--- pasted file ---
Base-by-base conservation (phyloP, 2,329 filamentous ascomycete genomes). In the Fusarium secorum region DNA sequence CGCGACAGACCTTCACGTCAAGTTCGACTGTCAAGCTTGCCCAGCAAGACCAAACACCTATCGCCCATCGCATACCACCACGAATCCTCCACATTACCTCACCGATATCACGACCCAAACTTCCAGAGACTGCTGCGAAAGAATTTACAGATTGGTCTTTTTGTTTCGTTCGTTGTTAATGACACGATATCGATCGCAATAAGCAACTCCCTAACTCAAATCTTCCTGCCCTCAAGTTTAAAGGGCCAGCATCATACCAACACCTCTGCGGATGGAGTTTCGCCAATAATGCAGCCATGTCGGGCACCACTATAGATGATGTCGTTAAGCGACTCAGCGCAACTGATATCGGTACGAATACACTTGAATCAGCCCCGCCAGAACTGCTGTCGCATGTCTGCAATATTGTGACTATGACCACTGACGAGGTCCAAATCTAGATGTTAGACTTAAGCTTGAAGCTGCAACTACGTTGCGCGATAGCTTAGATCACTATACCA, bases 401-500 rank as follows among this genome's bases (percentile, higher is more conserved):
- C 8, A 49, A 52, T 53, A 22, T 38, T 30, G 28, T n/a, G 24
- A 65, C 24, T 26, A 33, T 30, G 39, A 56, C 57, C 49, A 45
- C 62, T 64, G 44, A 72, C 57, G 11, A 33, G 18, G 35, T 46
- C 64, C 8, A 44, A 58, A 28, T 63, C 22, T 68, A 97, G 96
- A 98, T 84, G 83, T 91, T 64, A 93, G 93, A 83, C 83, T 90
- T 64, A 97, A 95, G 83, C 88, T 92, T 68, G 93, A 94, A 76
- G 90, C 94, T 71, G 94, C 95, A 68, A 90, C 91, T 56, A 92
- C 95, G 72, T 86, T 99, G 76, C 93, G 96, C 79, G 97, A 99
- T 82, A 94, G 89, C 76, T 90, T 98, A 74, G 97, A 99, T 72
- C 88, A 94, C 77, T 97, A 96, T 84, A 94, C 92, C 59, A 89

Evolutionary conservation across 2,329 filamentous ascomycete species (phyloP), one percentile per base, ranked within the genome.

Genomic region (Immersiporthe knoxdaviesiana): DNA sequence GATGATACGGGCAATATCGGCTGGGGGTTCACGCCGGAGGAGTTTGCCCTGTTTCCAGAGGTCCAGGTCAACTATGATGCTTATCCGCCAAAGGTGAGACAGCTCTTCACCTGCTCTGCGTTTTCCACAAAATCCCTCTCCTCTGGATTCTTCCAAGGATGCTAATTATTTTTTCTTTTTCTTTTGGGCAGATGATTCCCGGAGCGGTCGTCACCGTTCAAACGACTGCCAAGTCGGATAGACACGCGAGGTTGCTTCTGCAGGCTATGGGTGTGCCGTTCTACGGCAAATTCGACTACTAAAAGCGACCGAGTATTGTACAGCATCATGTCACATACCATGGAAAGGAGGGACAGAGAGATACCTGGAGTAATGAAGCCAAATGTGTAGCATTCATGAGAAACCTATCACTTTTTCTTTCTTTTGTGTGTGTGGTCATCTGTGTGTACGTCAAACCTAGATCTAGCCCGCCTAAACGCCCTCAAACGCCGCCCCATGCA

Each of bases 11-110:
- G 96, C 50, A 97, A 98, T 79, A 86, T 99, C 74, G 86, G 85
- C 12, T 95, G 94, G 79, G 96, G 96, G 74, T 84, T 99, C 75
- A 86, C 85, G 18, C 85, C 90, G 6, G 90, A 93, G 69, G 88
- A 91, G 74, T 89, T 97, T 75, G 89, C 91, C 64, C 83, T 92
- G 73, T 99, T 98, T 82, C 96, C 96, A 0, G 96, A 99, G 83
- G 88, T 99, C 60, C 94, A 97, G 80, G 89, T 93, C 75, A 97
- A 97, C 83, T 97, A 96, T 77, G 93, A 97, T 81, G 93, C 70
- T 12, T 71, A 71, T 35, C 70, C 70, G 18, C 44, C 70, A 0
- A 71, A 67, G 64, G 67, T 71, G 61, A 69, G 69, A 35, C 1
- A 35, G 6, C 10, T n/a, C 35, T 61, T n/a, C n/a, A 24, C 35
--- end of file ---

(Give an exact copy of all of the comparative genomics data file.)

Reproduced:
Base-by-base conservation (phyloP, 2,329 filamentous ascomycete genomes). In the Fusarium secorum region DNA sequence CGCGACAGACCTTCACGTCAAGTTCGACTGTCAAGCTTGCCCAGCAAGACCAAACACCTATCGCCCATCGCATACCACCACGAATCCTCCACATTACCTCACCGATATCACGACCCAAACTTCCAGAGACTGCTGCGAAAGAATTTACAGATTGGTCTTTTTGTTTCGTTCGTTGTTAATGACACGATATCGATCGCAATAAGCAACTCCCTAACTCAAATCTTCCTGCCCTCAAGTTTAAAGGGCCAGCATCATACCAACACCTCTGCGGATGGAGTTTCGCCAATAATGCAGCCATGTCGGGCACCACTATAGATGATGTCGTTAAGCGACTCAGCGCAACTGATATCGGTACGAATACACTTGAATCAGCCCCGCCAGAACTGCTGTCGCATGTCTGCAATATTGTGACTATGACCACTGACGAGGTCCAAATCTAGATGTTAGACTTAAGCTTGAAGCTGCAACTACGTTGCGCGATAGCTTAGATCACTATACCA, bases 401-500 rank as follows among this genome's bases (percentile, higher is more conserved):
- C 8, A 49, A 52, T 53, A 22, T 38, T 30, G 28, T n/a, G 24
- A 65, C 24, T 26, A 33, T 30, G 39, A 56, C 57, C 49, A 45
- C 62, T 64, G 44, A 72, C 57, G 11, A 33, G 18, G 35, T 46
- C 64, C 8, A 44, A 58, A 28, T 63, C 22, T 68, A 97, G 96
- A 98, T 84, G 83, T 91, T 64, A 93, G 93, A 83, C 83, T 90
- T 64, A 97, A 95, G 83, C 88, T 92, T 68, G 93, A 94, A 76
- G 90, C 94, T 71, G 94, C 95, A 68, A 90, C 91, T 56, A 92
- C 95, G 72, T 86, T 99, G 76, C 93, G 96, C 79, G 97, A 99
- T 82, A 94, G 89, C 76, T 90, T 98, A 74, G 97, A 99, T 72
- C 88, A 94, C 77, T 97, A 96, T 84, A 94, C 92, C 59, A 89

Evolutionary conservation across 2,329 filamentous ascomycete species (phyloP), one percentile per base, ranked within the genome.

Genomic region (Immersiporthe knoxdaviesiana): DNA sequence GATGATACGGGCAATATCGGCTGGGGGTTCACGCCGGAGGAGTTTGCCCTGTTTCCAGAGGTCCAGGTCAACTATGATGCTTATCCGCCAAAGGTGAGACAGCTCTTCACCTGCTCTGCGTTTTCCACAAAATCCCTCTCCTCTGGATTCTTCCAAGGATGCTAATTATTTTTTCTTTTTCTTTTGGGCAGATGATTCCCGGAGCGGTCGTCACCGTTCAAACGACTGCCAAGTCGGATAGACACGCGAGGTTGCTTCTGCAGGCTATGGGTGTGCCGTTCTACGGCAAATTCGACTACTAAAAGCGACCGAGTATTGTACAGCATCATGTCACATACCATGGAAAGGAGGGACAGAGAGATACCTGGAGTAATGAAGCCAAATGTGTAGCATTCATGAGAAACCTATCACTTTTTCTTTCTTTTGTGTGTGTGGTCATCTGTGTGTACGTCAAACCTAGATCTAGCCCGCCTAAACGCCCTCAAACGCCGCCCCATGCA

Each of bases 11-110:
- G 96, C 50, A 97, A 98, T 79, A 86, T 99, C 74, G 86, G 85
- C 12, T 95, G 94, G 79, G 96, G 96, G 74, T 84, T 99, C 75
- A 86, C 85, G 18, C 85, C 90, G 6, G 90, A 93, G 69, G 88
- A 91, G 74, T 89, T 97, T 75, G 89, C 91, C 64, C 83, T 92
- G 73, T 99, T 98, T 82, C 96, C 96, A 0, G 96, A 99, G 83
- G 88, T 99, C 60, C 94, A 97, G 80, G 89, T 93, C 75, A 97
- A 97, C 83, T 97, A 96, T 77, G 93, A 97, T 81, G 93, C 70
- T 12, T 71, A 71, T 35, C 70, C 70, G 18, C 44, C 70, A 0
- A 71, A 67, G 64, G 67, T 71, G 61, A 69, G 69, A 35, C 1
- A 35, G 6, C 10, T n/a, C 35, T 61, T n/a, C n/a, A 24, C 35